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EE need advice about graduate study in Th. Physics or Mathematics.

  1. Sep 15, 2009 #1
    Hi all,

    I will get my B.Sc. in Electrical and Computer Engineering in Jan 2010, I want to do graduate study in either Theoretical Physics or Mathematics.

    My GPA is 3.34 With Honor, I have Most Bs in Mathematics, but low physics grades.

    Am I allowed to do so, If yes what to do to convince good Universities to accept me, and where are the best places to study either subjects.

    thanks.
     
  2. jcsd
  3. Sep 15, 2009 #2
    This gets asked about once a week here and I always post the same link. Ramamurti Shankar is a theoretical physicist at Yale that did his undergrad in Electrical Engineering. So it definitely can be done. I've frequently seen it said that in some countries "physics" is considered a much weaker field than it is in the US, and the "smart" kids go in the Engineering program because that is where the "real" students go....

    Here's a link: http://oyc.yale.edu/physics/fundamentals-of-physics

    "Ramamurti Shankar is John Randolph Huffman Professor of Physics at Yale. He received his B. Tech in electrical engineering from the Indian Institute of Technology in Madras and his Ph.D. in theoretical particle physics from the University of California, Berkeley. He joined the Yale faculty in 1977 after three years at the Harvard Society of Fellows. He is dedicated to teaching and has published two texts: Principles of Quantum Mechanics and Basic Training in Mathematics: A Fitness Program for Science Students. His website has further details and a link to jokes collected by his students from Physics 200-201."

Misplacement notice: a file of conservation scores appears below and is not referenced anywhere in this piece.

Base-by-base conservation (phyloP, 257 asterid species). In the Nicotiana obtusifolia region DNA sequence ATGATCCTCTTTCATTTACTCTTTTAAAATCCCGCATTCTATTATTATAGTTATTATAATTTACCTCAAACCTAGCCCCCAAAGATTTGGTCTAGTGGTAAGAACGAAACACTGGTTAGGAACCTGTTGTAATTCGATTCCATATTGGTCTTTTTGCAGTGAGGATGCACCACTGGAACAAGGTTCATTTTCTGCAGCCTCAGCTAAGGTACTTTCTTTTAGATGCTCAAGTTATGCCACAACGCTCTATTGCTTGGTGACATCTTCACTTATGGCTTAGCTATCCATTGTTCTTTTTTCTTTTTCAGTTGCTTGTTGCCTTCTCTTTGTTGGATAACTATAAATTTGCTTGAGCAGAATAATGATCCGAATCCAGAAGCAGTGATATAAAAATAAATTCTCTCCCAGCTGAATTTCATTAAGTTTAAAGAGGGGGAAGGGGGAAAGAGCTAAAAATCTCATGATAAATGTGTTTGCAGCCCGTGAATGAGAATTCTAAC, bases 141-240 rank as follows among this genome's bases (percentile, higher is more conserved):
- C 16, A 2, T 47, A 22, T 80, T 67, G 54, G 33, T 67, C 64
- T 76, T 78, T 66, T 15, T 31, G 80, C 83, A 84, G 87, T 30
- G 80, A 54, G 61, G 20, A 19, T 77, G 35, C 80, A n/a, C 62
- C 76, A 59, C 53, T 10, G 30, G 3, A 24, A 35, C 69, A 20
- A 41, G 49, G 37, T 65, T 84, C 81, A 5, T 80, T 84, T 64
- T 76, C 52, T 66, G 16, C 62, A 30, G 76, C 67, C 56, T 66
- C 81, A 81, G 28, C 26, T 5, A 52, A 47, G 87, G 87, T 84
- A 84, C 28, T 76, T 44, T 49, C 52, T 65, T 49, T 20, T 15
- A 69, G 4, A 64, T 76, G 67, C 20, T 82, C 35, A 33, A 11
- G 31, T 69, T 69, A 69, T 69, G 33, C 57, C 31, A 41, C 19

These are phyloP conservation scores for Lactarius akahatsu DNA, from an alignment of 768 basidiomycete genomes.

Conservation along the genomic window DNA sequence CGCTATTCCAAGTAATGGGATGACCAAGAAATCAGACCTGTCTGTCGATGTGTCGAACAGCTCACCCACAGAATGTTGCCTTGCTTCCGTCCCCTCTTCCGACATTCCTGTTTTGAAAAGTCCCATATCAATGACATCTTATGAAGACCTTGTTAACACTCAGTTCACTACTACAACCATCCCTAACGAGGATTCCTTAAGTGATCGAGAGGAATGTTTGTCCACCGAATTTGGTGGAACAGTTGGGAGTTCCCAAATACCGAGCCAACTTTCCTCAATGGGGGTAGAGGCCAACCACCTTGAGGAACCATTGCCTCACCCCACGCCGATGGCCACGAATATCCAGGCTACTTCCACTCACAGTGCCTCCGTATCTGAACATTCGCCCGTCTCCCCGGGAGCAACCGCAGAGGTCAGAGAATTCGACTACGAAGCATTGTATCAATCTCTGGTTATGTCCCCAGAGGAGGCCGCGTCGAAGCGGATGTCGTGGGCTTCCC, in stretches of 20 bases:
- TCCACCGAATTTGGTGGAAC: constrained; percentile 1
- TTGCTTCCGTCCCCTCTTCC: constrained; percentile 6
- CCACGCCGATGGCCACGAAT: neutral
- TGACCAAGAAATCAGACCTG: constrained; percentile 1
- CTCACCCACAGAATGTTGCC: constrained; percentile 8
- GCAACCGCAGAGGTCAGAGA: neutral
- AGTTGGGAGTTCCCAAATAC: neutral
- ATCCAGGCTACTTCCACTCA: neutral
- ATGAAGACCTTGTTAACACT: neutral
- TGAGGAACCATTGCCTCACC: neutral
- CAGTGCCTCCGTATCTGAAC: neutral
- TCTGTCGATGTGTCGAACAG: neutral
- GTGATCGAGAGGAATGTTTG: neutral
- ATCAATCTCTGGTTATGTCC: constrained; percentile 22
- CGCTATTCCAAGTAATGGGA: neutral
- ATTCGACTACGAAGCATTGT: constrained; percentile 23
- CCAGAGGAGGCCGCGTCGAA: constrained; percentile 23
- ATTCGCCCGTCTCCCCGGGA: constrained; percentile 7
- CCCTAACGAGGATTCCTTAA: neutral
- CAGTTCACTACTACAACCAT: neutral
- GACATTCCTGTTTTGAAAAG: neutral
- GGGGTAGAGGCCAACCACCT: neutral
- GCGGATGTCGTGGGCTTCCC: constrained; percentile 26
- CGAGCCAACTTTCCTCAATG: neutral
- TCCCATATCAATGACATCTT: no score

4. Sep 15, 2009 #3

    thrill3rnit3

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    Gold Member

    I wouldn't count on it though (the post above me), first of all he (the OP) is already behind in terms of courses taken from those who have actually did a physics/math major. Factor in the "but low physics grades", your chances plummet by a good percentage.

    Have you tried doing a pratice PGRE? If you can't answer correctly a significant amount of questions, then you need to take (or retake) those physics courses. Maybe you should stay for about a year more?
     
  5. Sep 15, 2009 #4
    should I consider taking a one year Diploma in Physics first, could this increase my chance.
     
  6. Sep 16, 2009 #5
    we have only 3 physics courses:

    1- General Physics (Grade: D+).
    2- Electricity and Magnetism (C+).
    3- Atom, Light and Modern Physics (B+).

    I was just too lazy in the first year.
     
  7. Sep 16, 2009 #6
    Ouch. Let me go out on a limb and say if that is the total of your physics experience, no good graduate school will touch you.

    You need to take more upper division physics courses and *do well* in them. If these aren't available at your school, I'm not sure what to suggest.
     
  8. Sep 16, 2009 #7
    I am in Egypt, and don't know how can I take more physics courses before applying to physics degree.
     
  9. Sep 16, 2009 #8
    I'm not familiar with the Egyptian system, but if you can study another year and get a "Diploma in Physics", that would be the way to go. You have a lot of damage here that you need to repair.
     
  10. Sep 16, 2009 #9
    :) thanks for your advice.
     
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